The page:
Phenylketonuria: The presence of elevated amounts of phenylketones, prima-
rily phenylpyruvate, in urine; a primary indication of disturbance of
phenylalanine metabolism resulting from elevated transamination of
phenylalanine due to reduction in phenylalanine hydroxylation to tyrosine.
D ISC U SSIO N
Phenylketonuria is a disease readily diagnosable in childhood and it is impor-
tant for an optimal clinical outcome for it to be diagnosed as early as possible.
Laboratory tests can be performed in the neonatal period and now genetic test-
ing can identify the trait before birth.
Phenylketonuria obtains from an elevated level of phenylpyruvate in the
urine of the patient. As shown in Figure 38-1, phenylpyruvate is the cognate
a-ketoacid of the amino acid phenylalanine. It is formed by transaminating
phenylalanine and a-ketoglutarate to yield glutamate and phenylpyruvate.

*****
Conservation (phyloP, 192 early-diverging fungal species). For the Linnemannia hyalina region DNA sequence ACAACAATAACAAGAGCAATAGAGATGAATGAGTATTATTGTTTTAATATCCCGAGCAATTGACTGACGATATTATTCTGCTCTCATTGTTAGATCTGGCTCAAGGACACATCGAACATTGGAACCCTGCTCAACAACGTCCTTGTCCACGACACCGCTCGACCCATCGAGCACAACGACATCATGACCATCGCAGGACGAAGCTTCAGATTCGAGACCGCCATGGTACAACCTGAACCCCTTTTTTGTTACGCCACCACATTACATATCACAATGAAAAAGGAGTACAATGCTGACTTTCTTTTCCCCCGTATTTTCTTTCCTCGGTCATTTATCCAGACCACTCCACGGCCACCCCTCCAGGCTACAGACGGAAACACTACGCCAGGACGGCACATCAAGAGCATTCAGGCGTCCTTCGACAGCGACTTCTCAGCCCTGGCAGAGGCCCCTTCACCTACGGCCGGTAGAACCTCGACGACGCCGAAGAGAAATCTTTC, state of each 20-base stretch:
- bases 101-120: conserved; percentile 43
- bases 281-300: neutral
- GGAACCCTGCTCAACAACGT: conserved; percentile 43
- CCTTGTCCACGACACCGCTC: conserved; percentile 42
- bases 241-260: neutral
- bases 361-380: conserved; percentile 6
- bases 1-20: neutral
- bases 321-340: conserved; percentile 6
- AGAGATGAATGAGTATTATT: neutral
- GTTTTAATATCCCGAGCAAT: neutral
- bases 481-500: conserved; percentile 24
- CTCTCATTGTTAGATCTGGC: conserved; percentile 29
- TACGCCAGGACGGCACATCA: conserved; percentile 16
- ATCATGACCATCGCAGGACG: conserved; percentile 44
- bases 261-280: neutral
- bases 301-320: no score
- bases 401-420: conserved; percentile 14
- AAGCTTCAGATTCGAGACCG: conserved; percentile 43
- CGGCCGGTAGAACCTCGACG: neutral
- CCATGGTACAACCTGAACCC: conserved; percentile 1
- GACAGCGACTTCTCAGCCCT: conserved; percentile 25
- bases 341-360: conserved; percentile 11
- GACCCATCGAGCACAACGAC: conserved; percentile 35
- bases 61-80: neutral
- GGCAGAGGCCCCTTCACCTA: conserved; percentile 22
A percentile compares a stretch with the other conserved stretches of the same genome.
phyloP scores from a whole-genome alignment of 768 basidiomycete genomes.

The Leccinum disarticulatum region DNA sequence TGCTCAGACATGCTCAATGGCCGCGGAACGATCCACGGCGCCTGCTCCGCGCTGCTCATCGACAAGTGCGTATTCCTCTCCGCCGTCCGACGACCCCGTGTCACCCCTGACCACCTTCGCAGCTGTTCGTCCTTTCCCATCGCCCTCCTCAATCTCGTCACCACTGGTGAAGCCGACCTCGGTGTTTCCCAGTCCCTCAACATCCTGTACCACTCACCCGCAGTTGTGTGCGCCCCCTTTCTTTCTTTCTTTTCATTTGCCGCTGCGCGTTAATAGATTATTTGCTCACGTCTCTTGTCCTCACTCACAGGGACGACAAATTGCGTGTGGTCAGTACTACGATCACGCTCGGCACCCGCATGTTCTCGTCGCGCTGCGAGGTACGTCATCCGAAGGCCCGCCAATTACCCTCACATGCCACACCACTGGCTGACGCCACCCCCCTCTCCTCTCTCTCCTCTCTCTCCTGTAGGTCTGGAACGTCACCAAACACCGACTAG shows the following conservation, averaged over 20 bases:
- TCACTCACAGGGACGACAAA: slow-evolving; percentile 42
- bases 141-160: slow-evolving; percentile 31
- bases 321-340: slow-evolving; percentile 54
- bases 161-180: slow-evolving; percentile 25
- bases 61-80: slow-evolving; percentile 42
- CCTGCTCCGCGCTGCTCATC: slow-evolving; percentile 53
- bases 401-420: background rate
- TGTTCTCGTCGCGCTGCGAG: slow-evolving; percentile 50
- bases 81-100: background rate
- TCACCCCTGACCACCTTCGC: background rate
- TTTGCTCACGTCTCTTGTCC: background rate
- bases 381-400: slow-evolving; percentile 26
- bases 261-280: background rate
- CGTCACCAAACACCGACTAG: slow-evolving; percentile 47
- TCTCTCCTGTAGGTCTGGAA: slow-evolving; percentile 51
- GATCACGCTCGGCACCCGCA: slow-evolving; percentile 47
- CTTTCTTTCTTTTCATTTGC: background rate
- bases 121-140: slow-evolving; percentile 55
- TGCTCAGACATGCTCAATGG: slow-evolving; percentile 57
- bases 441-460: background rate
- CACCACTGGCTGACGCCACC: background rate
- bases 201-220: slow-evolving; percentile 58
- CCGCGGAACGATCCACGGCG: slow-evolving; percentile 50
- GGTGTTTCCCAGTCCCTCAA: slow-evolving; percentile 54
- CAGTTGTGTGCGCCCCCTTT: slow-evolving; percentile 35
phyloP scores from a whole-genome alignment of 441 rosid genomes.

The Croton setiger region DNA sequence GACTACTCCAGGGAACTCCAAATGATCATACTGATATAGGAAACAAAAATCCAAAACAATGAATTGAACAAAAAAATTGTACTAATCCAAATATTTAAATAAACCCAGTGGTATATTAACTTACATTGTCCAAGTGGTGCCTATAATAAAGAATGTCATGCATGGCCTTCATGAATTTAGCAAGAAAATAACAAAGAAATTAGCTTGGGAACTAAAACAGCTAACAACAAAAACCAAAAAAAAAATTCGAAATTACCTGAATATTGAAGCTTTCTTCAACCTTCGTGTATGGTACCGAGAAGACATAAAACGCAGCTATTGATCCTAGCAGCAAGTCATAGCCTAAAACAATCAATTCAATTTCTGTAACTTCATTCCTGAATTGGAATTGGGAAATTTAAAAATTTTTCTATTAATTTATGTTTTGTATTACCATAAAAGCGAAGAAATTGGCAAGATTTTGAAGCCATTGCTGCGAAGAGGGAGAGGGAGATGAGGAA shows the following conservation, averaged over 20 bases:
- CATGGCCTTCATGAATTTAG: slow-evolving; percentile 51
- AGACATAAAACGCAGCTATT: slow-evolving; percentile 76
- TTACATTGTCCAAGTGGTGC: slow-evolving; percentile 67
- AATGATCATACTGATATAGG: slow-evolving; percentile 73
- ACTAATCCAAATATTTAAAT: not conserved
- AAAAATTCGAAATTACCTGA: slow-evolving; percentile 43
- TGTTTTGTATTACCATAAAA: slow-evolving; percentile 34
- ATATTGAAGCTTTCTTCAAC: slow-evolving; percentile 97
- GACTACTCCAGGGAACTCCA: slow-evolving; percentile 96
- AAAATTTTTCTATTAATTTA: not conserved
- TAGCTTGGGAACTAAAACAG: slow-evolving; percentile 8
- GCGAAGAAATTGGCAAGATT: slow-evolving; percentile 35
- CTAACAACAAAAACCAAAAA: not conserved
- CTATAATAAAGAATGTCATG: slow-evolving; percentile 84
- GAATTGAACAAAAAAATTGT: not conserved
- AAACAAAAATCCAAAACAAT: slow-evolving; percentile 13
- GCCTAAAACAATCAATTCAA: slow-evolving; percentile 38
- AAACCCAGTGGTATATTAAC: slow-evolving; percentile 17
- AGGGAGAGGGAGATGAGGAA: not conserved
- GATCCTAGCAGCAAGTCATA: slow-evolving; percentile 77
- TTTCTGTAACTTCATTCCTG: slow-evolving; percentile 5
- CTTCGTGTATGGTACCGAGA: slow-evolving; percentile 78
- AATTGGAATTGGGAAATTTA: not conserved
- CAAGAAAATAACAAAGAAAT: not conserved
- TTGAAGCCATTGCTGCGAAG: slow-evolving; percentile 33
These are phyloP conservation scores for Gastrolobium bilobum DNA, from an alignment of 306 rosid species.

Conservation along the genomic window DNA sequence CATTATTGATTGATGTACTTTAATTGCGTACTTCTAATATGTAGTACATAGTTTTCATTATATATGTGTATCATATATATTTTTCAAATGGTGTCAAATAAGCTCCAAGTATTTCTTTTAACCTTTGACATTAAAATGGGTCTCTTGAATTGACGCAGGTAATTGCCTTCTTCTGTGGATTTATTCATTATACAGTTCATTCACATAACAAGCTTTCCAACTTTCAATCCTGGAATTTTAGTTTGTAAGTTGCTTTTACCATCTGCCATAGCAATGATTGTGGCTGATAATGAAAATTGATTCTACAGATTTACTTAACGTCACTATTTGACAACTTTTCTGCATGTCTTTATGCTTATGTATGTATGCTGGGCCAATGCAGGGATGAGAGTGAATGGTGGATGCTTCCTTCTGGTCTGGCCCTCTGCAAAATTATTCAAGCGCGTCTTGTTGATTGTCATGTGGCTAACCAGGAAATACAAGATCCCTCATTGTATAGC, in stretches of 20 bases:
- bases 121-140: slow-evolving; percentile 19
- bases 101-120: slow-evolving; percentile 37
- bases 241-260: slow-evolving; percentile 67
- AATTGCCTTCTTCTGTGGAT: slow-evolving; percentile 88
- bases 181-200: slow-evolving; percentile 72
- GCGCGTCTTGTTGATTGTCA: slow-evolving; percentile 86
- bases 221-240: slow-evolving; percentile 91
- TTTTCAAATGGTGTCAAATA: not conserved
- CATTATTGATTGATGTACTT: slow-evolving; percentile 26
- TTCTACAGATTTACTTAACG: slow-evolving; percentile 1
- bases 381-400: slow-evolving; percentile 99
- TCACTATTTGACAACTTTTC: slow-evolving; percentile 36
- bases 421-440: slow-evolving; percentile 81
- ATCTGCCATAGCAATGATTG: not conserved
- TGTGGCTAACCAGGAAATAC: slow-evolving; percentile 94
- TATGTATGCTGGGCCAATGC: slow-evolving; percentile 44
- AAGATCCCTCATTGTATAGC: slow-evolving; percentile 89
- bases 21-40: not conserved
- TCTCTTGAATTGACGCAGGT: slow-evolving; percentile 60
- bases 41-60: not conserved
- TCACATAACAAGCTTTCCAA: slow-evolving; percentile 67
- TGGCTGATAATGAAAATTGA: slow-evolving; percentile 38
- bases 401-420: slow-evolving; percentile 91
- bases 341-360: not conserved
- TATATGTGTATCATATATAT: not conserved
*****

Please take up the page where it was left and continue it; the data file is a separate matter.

This reaction is freely reversible and therefore driven by elevated concentra-
tions of reactants or products. For large scale conversion of phenylalanine to
phenylpyruvate an increase in the concentration of phenylalanine must occur
to drive the transamination reaction toward the formation of phenylpyruvate.
Such an elevated phenylalanine level will be reflected in the blood as hyper-
phenylalaninemia, which is defined as a plasma phenylalanine level greater
than 120 |jmol/L. The most likely cause is a disturbance in the phenylalanine
hydroxylase reaction. Disease states resulting from disturbances of the pheny-
lalanine hydroxylase reaction can be found (
) at the level of the enzymes in
the reaction reflected in absent or altered proteins, (
) at the metabolic level
reflected in cognate effects on other metabolic processes, and (3) at the cogni-
tive level reflected in changes in brain function and mental retardation.
Figure 38-1. Transamination of phenylalanine to yield phenylpyruvate, a